Sons of the Fallen from Iraq and Afghanistan


“Seldom do I ever tear up, this is one of those times”


by Ken Smith


I seldom get moved about a movie, or a cause, beyond the confines of my own home, where I take time for my own kids every day, day after day, week after week.  Like a lot of other parents out there, I worry about the welfare of my own kids and their schooling, what friends they have and how they are developing as people with the lessons about life that I teach.  I worry that I haven’t shown them enough about the real world, or I haven’t given them the bigger picture of what the world is all about or what it has to offer.  

So, recently, I got an email from a Hollywood producer and was about to move onto the next email when I went to youtube and watched the video below.  It said it all.  Here is the story of a group of dedicated Americans who have not forgotten the kids of those who have given their lives for us.  Right or wrong, supporter or non-supporter of the war, these are kids, just kids, kids who didn’t ask for anything other than a chance to know their dads.  They lost that chance and and now a group of concerned Americans have come together to offer them a chance to be kids.  I would suggest you go to and type in “sons of the fallen”  and see what I saw.


Hi Ken, my name is Conrad Ricketts and you may know my work as Executive Producer on ABC’s, Extreme Makeover Home Edition. I have a new show that the networks said no to, but I could not.
“Sons of the Fallen” is about 25 boys with one thing in common — their fathers paid the ultimate sacrifice while serving our country.

Shot in Colorado in HD, viewers will watch as 25 boys set off on a journey to build self confidence while they undergo camp challenges and at the same time tell their moving personal stories and celebrate their fathers. Their journey includes things their fathers would have done with them such as hiking the 14,000 foot Pikes Peak, rock climbing, and riding in real race cars, Host Joey Truscelli, Bill Goldberg and Ryan Merriman will guide the story and give these sons of the fallen heroes a voice. You can watch the show for free on, Any help you can give by passing the word and getting people to watch will help us convince a network to pick it up as a special.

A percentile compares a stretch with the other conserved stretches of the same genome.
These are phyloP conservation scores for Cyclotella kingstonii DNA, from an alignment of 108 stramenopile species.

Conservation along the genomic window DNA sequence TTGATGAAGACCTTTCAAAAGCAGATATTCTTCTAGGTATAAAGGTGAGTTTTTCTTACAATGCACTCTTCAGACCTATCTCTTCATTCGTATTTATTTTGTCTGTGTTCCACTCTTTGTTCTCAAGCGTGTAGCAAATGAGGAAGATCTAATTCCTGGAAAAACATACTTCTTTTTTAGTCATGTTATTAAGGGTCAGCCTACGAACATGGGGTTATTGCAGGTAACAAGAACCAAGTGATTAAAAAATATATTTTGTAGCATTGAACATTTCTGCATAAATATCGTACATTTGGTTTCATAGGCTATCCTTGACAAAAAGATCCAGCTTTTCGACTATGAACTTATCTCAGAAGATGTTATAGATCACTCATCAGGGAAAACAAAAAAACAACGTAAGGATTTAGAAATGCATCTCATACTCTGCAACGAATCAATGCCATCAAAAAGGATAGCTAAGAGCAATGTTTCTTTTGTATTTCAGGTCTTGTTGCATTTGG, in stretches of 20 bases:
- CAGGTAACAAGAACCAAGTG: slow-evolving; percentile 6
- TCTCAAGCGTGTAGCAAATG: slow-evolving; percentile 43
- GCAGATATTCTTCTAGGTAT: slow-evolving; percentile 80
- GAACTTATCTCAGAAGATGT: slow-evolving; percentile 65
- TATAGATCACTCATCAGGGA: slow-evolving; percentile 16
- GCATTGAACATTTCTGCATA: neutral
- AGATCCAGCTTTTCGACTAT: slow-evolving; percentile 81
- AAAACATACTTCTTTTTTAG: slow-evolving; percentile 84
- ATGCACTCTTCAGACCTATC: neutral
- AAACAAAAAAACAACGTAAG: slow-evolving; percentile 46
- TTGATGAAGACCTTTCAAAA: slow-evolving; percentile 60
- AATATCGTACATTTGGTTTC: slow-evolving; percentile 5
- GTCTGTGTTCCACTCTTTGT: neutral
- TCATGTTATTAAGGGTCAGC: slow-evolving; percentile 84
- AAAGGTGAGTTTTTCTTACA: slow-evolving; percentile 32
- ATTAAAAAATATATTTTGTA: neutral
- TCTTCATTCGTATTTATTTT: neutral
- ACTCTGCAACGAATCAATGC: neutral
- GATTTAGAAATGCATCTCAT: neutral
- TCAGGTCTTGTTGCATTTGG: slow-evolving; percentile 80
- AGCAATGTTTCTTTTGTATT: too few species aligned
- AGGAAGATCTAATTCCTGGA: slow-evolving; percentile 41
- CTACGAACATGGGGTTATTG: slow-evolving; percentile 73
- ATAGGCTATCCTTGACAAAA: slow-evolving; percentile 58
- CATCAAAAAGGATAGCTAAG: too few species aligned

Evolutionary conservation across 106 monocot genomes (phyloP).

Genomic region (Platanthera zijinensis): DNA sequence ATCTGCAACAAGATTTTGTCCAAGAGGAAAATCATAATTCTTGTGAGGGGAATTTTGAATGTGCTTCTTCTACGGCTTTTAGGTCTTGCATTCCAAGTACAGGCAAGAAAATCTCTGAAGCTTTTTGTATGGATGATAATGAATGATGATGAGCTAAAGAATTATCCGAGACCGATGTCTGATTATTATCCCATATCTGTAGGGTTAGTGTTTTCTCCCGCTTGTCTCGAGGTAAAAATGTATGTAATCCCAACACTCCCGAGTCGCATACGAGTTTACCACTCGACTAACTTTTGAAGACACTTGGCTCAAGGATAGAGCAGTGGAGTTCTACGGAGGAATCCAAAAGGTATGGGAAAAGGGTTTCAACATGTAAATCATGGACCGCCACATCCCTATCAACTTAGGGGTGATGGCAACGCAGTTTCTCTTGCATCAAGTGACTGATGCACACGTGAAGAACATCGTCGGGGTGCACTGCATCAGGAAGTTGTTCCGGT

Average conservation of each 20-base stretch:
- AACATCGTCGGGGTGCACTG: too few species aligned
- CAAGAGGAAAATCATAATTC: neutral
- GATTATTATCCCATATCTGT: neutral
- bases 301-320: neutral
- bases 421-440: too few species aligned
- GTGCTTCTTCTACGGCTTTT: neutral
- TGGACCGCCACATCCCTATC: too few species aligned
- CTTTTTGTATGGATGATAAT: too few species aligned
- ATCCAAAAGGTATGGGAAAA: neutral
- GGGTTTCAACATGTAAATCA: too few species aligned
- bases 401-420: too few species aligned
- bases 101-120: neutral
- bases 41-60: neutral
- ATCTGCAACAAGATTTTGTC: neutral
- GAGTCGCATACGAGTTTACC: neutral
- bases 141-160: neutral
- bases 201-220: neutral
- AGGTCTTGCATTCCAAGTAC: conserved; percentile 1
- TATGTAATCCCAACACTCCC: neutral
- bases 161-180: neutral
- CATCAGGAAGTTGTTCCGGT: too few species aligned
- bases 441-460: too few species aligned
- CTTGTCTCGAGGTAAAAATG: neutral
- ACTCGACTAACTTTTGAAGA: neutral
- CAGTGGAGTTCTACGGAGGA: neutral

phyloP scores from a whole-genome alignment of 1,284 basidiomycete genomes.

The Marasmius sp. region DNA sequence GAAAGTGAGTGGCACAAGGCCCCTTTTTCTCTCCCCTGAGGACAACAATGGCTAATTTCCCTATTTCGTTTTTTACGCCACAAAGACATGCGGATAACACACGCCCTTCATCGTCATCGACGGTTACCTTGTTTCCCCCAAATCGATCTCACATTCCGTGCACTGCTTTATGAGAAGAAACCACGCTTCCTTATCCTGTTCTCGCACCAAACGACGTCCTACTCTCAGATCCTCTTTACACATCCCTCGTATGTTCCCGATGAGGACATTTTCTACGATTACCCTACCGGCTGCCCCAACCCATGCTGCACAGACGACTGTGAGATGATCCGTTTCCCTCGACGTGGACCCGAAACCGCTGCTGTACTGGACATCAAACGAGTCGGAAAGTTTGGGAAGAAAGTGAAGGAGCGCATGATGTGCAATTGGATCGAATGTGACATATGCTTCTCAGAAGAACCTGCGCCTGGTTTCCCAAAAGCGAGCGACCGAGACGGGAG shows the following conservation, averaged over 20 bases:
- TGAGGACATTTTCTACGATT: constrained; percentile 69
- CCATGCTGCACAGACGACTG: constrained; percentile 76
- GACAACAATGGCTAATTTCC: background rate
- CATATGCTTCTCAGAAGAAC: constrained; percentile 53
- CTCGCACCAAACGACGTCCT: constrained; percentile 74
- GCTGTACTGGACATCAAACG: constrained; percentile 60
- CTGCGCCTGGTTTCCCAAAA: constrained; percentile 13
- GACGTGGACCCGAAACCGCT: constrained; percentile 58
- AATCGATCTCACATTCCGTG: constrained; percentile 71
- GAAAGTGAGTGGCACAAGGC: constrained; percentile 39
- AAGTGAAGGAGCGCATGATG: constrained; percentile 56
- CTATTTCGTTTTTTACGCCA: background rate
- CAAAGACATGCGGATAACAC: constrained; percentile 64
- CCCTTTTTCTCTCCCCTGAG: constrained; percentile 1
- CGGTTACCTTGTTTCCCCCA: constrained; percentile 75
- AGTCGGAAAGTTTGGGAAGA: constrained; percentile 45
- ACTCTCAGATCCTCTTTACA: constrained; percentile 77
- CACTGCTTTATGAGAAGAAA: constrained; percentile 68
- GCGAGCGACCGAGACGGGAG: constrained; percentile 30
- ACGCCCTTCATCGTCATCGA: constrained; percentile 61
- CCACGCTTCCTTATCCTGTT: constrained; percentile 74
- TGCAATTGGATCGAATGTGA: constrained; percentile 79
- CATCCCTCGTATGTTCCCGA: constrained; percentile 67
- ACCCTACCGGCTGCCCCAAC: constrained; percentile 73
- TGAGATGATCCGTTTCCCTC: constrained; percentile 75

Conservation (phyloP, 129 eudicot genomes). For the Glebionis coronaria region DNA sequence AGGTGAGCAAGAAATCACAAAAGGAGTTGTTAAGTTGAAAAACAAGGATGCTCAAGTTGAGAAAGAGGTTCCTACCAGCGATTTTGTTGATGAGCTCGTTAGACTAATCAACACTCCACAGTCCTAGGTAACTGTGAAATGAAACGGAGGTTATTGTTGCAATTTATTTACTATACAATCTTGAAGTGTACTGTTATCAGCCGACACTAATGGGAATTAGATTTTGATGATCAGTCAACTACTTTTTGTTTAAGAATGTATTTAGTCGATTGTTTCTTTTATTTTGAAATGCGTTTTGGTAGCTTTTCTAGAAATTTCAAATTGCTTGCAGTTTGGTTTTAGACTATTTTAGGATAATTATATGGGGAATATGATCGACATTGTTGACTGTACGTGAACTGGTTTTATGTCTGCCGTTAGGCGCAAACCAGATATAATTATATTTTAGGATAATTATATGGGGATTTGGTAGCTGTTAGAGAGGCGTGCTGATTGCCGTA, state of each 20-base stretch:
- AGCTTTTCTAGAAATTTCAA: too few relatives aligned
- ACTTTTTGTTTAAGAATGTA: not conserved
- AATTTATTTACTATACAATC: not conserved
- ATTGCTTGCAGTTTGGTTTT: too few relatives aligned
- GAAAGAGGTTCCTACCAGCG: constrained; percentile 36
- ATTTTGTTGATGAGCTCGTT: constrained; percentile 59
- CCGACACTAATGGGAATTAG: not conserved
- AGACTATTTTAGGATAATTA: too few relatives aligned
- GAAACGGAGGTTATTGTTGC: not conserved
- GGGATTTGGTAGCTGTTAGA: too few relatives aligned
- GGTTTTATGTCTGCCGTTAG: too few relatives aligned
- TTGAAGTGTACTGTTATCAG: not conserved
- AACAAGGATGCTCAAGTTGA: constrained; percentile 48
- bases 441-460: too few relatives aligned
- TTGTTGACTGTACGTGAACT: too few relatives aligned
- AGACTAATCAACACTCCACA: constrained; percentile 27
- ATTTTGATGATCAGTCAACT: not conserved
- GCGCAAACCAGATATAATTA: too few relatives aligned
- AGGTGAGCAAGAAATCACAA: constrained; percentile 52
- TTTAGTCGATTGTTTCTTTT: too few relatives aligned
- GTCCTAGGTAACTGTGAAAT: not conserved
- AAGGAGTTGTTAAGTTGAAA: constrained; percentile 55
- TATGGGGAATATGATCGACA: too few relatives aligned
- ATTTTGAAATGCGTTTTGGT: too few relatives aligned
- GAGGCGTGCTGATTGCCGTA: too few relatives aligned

[youtube WcgeEW3y4g4]



Lt. Col. Steve Harrold had the idea and Joey Truscelli had the means. Together, they teamed up with several mentors to give 25 boys who lost their fathers an unforgettable experience.

A major at the time, Harrold met the former Indy car racer and former Marine outside a grocery store where Truscelli was raising money for a blind veteran. With plans to work on some “feel good” stories with producer Conrad Ricketts, Truscelli purchased a ranch in Colorado for children who needed a boost in their lives, Truscelli said.

At the end of Harrold and Truscelli’s conversation, Harrold’s group, Knights of Heroes, joined forces with Truscelli and Ricketts to create Sons of the Fallen.

The weeklong camp was held at Truscelli’s Big Divide, Colo., ranch for boys 7-17 years old who lost their fathers while serving.

With the help of Ricketts, co-creator and executive producer of “Extreme Makeover: Home Edition,” the boys’ week at the camp was documented to create the two-hour tribute film “Sons of the Fallen,” which has shown at about 500 theaters across the country.

The tribute shows the journey as the boys overcome their fears and find strength and confidence within.

Ricketts and Truscelli saw the tribute as an opportunity to give the boys a voice and to raise awareness.

“It’s giving a voice to the young … for people who need a voice,” Ricketts said.

Ricketts said the tribute is a call to action to let people know these families are out there.

“They live in your hometown. There are still thousands and thousands serving. It’s a call to action that you can make a difference,” he said. “If you’re having a barbecue, invite that family.”